To begin answering those questions, Williams, Anderson, Jones and psychology graduate student Brian Curtis, who is first author on the new study, looked into how people’s brains are wired together. “Most of the cells in the brain are just a little thin layer of gray matter cells along the surface,” Anderson says. “Everything else in the middle are connections between those points on the surface and a few way stations in between. So figuring out where those connections go, which points are connected and which points aren’t in the gray matter is really everything about how the brain works.”
The set of brain connections, also called the “connectome” is currently being explored with the Human Connectome Project, a multiuniversity consortium analyzing the network of connections in 1,200 people through MRI scans. So far, data from about 900 people have been released, allowing researchers like those at the University of Utah access to a large dataset of brain connectivity.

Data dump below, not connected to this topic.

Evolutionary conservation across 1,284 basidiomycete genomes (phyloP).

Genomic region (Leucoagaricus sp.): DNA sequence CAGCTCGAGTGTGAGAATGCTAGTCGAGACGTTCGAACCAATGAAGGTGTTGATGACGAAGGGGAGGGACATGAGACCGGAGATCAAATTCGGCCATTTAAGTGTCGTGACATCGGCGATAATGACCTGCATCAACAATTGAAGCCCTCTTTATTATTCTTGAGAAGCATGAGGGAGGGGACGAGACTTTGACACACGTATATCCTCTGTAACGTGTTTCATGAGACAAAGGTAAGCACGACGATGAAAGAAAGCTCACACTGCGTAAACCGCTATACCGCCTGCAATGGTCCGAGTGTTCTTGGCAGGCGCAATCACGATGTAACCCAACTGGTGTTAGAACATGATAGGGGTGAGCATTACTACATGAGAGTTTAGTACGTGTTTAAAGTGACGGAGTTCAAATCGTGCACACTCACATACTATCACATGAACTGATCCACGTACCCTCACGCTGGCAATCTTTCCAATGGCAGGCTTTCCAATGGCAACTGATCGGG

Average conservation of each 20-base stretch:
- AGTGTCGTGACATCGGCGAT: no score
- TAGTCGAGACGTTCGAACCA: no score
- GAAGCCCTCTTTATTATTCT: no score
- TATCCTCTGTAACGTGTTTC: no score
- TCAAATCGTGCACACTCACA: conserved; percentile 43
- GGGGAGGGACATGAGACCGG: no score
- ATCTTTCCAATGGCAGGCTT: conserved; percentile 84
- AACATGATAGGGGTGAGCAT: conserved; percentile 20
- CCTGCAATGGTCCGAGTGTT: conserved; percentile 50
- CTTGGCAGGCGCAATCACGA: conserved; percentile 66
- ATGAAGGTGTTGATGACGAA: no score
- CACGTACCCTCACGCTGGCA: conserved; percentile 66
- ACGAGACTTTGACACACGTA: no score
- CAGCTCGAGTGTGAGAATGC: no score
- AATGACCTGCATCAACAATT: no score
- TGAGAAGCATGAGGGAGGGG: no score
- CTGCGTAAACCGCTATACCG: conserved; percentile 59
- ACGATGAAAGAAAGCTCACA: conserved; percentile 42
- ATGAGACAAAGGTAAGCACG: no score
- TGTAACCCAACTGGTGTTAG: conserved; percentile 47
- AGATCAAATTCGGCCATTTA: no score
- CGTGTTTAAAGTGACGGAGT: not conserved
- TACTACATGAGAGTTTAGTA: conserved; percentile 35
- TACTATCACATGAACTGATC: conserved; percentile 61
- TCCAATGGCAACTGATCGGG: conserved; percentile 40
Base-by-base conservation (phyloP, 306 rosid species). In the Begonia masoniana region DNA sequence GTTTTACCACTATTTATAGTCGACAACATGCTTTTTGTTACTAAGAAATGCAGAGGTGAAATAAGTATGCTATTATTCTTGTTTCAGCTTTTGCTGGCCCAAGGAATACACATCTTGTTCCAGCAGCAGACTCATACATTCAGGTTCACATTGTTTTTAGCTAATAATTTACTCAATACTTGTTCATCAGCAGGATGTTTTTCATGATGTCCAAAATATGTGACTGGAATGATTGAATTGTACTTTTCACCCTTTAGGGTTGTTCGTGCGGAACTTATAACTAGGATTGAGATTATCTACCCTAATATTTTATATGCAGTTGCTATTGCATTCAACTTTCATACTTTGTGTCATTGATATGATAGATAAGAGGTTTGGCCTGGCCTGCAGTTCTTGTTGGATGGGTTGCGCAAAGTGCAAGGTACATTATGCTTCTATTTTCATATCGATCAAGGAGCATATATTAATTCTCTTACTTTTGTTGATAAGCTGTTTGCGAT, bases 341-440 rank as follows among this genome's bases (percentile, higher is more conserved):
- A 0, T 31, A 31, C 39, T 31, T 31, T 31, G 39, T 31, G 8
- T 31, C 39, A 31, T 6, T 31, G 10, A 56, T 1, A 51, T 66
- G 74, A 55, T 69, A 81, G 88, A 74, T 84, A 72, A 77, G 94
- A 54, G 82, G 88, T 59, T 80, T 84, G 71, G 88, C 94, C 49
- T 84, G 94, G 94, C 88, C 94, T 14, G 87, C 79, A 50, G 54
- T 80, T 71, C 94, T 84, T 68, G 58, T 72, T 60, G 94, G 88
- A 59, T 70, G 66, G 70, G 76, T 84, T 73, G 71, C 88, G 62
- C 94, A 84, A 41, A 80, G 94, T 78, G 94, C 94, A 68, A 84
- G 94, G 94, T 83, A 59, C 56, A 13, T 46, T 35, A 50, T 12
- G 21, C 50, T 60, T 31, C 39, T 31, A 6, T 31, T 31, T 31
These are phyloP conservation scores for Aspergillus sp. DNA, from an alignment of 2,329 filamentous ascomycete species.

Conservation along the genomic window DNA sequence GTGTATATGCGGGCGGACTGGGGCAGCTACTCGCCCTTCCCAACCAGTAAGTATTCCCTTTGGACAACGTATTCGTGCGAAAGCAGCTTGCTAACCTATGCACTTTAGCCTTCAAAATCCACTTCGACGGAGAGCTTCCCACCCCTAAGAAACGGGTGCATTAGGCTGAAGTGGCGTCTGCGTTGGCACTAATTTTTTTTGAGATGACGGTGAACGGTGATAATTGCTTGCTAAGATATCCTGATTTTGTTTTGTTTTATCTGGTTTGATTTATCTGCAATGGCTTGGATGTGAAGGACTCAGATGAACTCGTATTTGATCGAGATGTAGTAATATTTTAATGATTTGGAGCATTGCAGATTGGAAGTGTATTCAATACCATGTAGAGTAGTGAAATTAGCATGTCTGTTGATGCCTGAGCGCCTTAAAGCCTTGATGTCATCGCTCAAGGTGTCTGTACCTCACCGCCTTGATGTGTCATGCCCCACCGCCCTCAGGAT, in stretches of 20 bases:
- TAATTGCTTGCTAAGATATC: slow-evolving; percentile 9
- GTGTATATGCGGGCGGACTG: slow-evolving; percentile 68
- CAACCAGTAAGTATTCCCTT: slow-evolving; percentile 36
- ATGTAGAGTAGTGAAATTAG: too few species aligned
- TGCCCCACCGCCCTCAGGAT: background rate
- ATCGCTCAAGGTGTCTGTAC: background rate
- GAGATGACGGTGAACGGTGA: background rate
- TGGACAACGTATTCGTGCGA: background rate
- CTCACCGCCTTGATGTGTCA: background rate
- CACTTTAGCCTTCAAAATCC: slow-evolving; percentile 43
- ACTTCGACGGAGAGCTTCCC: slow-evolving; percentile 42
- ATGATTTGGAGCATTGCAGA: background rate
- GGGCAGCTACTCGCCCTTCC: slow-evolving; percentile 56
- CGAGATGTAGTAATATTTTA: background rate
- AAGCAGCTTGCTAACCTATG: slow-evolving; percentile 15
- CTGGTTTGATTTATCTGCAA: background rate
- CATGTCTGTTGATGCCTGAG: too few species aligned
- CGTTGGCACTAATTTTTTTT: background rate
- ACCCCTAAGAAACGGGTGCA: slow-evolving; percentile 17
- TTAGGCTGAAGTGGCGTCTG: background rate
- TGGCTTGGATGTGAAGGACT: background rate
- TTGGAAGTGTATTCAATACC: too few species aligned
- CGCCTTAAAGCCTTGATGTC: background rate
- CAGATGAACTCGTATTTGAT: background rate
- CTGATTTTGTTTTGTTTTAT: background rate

The team compared data from people who reported a normal amount of sleep in the past month with those who reported sleeping six hours or less a night. They further divided the short sleepers into two groups: Those who reported daytime dysfunction, such as feeling too drowsy to perform common tasks or keeping up enthusiasm, and those who reported feeling fine.
Both groups of short sleepers exhibited connectivity patterns more typical of sleep than wakefulness while in the MRI scanner. Anderson says that although people are instructed to stay awake while in the scanner, some short sleepers may have briefly drifted off, even those who denied dysfunction. “People are notoriously poor at knowing whether they’ve fallen asleep for a minute or two,” he says. For the short sleepers who deny dysfunction, one hypothesis is that their wake-up brain systems are perpetually in over-drive. “This leaves open the possibility that, in a boring fMRI scanner they have nothing to do to keep them awake and thus fall asleep,” says Jones. This hypothesis has public safety implications, according to Curtis. “Other boring situations, like driving an automobile at night without adequate visual or auditory stimulation, may also put short sleepers at risk of drowsiness or even falling asleep behind the wheel,” he says.